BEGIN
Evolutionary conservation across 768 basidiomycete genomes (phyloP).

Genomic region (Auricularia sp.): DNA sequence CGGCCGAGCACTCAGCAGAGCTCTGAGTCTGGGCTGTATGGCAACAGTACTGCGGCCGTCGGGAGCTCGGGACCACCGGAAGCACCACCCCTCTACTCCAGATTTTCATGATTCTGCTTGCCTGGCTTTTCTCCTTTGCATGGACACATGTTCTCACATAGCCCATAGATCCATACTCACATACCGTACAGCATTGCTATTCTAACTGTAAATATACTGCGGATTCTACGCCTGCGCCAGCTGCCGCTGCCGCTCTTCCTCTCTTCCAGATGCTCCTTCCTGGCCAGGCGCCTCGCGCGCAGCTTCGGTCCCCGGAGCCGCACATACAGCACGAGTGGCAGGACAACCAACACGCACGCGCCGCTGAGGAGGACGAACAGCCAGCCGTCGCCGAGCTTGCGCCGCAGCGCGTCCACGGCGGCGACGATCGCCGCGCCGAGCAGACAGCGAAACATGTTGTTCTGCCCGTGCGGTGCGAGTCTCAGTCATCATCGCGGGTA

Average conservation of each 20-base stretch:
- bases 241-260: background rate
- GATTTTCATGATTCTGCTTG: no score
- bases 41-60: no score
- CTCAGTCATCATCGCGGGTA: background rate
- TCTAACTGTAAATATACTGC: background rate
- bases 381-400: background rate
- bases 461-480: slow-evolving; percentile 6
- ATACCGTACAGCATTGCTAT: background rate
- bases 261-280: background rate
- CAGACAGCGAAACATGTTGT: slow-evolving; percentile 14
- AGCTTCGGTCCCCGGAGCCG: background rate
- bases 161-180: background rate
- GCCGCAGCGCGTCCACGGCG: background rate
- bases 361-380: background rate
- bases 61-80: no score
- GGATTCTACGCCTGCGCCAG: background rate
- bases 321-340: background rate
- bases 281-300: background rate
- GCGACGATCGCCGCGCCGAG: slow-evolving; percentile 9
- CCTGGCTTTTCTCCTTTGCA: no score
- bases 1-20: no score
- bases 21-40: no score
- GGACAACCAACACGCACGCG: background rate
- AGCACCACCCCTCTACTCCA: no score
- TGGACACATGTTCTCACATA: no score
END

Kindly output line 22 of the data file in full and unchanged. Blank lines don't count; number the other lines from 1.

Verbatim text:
- GCGACGATCGCCGCGCCGAG: slow-evolving; percentile 9